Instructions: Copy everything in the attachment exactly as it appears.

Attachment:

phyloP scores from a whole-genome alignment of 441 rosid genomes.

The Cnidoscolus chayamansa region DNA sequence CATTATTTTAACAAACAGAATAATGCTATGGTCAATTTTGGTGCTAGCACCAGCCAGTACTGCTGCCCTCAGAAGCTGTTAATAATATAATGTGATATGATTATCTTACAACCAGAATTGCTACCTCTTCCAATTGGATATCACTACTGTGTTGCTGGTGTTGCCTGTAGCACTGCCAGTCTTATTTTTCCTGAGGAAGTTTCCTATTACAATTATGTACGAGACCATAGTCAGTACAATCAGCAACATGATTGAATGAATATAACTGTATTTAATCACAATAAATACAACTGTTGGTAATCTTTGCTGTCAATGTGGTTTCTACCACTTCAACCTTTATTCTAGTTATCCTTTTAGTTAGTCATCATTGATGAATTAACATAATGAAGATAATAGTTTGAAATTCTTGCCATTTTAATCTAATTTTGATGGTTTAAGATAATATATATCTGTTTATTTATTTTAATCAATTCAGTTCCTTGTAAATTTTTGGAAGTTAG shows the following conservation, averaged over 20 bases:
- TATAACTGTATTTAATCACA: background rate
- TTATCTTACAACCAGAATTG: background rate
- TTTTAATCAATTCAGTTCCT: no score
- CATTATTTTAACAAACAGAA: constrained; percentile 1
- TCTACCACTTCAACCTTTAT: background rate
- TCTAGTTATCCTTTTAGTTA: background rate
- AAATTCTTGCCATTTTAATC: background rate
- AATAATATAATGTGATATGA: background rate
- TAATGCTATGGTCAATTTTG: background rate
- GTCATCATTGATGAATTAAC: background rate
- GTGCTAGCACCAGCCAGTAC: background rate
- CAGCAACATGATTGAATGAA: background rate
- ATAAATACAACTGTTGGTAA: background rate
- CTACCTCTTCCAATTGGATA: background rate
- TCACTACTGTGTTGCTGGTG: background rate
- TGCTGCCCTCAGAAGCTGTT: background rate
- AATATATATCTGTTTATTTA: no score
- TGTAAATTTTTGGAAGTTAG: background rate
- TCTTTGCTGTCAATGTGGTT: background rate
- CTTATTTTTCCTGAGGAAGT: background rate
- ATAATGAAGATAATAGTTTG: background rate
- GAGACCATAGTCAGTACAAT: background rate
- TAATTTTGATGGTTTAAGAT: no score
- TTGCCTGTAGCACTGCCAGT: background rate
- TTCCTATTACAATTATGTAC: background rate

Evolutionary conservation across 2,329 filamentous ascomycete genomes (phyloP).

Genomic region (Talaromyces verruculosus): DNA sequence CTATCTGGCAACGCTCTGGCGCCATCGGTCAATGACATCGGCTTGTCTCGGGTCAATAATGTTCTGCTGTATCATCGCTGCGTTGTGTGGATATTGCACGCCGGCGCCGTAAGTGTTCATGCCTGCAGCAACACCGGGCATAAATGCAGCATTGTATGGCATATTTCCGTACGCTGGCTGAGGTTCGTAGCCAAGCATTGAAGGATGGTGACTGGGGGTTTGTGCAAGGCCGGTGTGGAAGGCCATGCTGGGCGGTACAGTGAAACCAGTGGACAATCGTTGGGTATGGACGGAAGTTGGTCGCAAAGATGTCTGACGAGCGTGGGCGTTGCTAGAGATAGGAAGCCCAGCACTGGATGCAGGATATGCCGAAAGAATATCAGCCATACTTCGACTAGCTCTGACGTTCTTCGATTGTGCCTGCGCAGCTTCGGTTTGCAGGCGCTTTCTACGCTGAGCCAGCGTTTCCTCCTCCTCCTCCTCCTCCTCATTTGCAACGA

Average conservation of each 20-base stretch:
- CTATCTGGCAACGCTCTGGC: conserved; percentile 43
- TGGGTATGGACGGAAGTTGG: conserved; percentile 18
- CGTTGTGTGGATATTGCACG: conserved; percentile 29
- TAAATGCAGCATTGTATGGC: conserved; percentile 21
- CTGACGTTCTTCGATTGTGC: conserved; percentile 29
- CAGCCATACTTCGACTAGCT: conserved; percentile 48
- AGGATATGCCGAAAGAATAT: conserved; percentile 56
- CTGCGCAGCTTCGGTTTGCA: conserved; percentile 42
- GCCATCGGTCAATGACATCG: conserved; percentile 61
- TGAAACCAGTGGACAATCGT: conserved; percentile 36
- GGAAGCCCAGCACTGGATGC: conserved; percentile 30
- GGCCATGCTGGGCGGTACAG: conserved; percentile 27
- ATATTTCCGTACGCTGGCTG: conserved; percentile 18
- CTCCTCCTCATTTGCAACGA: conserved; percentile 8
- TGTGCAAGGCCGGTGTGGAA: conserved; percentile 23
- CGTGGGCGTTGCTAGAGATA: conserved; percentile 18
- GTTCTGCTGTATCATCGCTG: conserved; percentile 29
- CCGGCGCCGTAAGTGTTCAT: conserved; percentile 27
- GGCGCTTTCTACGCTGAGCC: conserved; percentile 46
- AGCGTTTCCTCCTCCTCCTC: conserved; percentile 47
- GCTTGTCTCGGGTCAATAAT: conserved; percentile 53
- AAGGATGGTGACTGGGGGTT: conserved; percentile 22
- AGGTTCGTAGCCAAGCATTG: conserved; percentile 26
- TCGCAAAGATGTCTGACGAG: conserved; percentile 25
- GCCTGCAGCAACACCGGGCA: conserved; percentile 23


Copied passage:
phyloP scores from a whole-genome alignment of 441 rosid genomes.

The Cnidoscolus chayamansa region DNA sequence CATTATTTTAACAAACAGAATAATGCTATGGTCAATTTTGGTGCTAGCACCAGCCAGTACTGCTGCCCTCAGAAGCTGTTAATAATATAATGTGATATGATTATCTTACAACCAGAATTGCTACCTCTTCCAATTGGATATCACTACTGTGTTGCTGGTGTTGCCTGTAGCACTGCCAGTCTTATTTTTCCTGAGGAAGTTTCCTATTACAATTATGTACGAGACCATAGTCAGTACAATCAGCAACATGATTGAATGAATATAACTGTATTTAATCACAATAAATACAACTGTTGGTAATCTTTGCTGTCAATGTGGTTTCTACCACTTCAACCTTTATTCTAGTTATCCTTTTAGTTAGTCATCATTGATGAATTAACATAATGAAGATAATAGTTTGAAATTCTTGCCATTTTAATCTAATTTTGATGGTTTAAGATAATATATATCTGTTTATTTATTTTAATCAATTCAGTTCCTTGTAAATTTTTGGAAGTTAG shows the following conservation, averaged over 20 bases:
- TATAACTGTATTTAATCACA: background rate
- TTATCTTACAACCAGAATTG: background rate
- TTTTAATCAATTCAGTTCCT: no score
- CATTATTTTAACAAACAGAA: constrained; percentile 1
- TCTACCACTTCAACCTTTAT: background rate
- TCTAGTTATCCTTTTAGTTA: background rate
- AAATTCTTGCCATTTTAATC: background rate
- AATAATATAATGTGATATGA: background rate
- TAATGCTATGGTCAATTTTG: background rate
- GTCATCATTGATGAATTAAC: background rate
- GTGCTAGCACCAGCCAGTAC: background rate
- CAGCAACATGATTGAATGAA: background rate
- ATAAATACAACTGTTGGTAA: background rate
- CTACCTCTTCCAATTGGATA: background rate
- TCACTACTGTGTTGCTGGTG: background rate
- TGCTGCCCTCAGAAGCTGTT: background rate
- AATATATATCTGTTTATTTA: no score
- TGTAAATTTTTGGAAGTTAG: background rate
- TCTTTGCTGTCAATGTGGTT: background rate
- CTTATTTTTCCTGAGGAAGT: background rate
- ATAATGAAGATAATAGTTTG: background rate
- GAGACCATAGTCAGTACAAT: background rate
- TAATTTTGATGGTTTAAGAT: no score
- TTGCCTGTAGCACTGCCAGT: background rate
- TTCCTATTACAATTATGTAC: background rate

Evolutionary conservation across 2,329 filamentous ascomycete genomes (phyloP).

Genomic region (Talaromyces verruculosus): DNA sequence CTATCTGGCAACGCTCTGGCGCCATCGGTCAATGACATCGGCTTGTCTCGGGTCAATAATGTTCTGCTGTATCATCGCTGCGTTGTGTGGATATTGCACGCCGGCGCCGTAAGTGTTCATGCCTGCAGCAACACCGGGCATAAATGCAGCATTGTATGGCATATTTCCGTACGCTGGCTGAGGTTCGTAGCCAAGCATTGAAGGATGGTGACTGGGGGTTTGTGCAAGGCCGGTGTGGAAGGCCATGCTGGGCGGTACAGTGAAACCAGTGGACAATCGTTGGGTATGGACGGAAGTTGGTCGCAAAGATGTCTGACGAGCGTGGGCGTTGCTAGAGATAGGAAGCCCAGCACTGGATGCAGGATATGCCGAAAGAATATCAGCCATACTTCGACTAGCTCTGACGTTCTTCGATTGTGCCTGCGCAGCTTCGGTTTGCAGGCGCTTTCTACGCTGAGCCAGCGTTTCCTCCTCCTCCTCCTCCTCCTCATTTGCAACGA

Average conservation of each 20-base stretch:
- CTATCTGGCAACGCTCTGGC: conserved; percentile 43
- TGGGTATGGACGGAAGTTGG: conserved; percentile 18
- CGTTGTGTGGATATTGCACG: conserved; percentile 29
- TAAATGCAGCATTGTATGGC: conserved; percentile 21
- CTGACGTTCTTCGATTGTGC: conserved; percentile 29
- CAGCCATACTTCGACTAGCT: conserved; percentile 48
- AGGATATGCCGAAAGAATAT: conserved; percentile 56
- CTGCGCAGCTTCGGTTTGCA: conserved; percentile 42
- GCCATCGGTCAATGACATCG: conserved; percentile 61
- TGAAACCAGTGGACAATCGT: conserved; percentile 36
- GGAAGCCCAGCACTGGATGC: conserved; percentile 30
- GGCCATGCTGGGCGGTACAG: conserved; percentile 27
- ATATTTCCGTACGCTGGCTG: conserved; percentile 18
- CTCCTCCTCATTTGCAACGA: conserved; percentile 8
- TGTGCAAGGCCGGTGTGGAA: conserved; percentile 23
- CGTGGGCGTTGCTAGAGATA: conserved; percentile 18
- GTTCTGCTGTATCATCGCTG: conserved; percentile 29
- CCGGCGCCGTAAGTGTTCAT: conserved; percentile 27
- GGCGCTTTCTACGCTGAGCC: conserved; percentile 46
- AGCGTTTCCTCCTCCTCCTC: conserved; percentile 47
- GCTTGTCTCGGGTCAATAAT: conserved; percentile 53
- AAGGATGGTGACTGGGGGTT: conserved; percentile 22
- AGGTTCGTAGCCAAGCATTG: conserved; percentile 26
- TCGCAAAGATGTCTGACGAG: conserved; percentile 25
- GCCTGCAGCAACACCGGGCA: conserved; percentile 23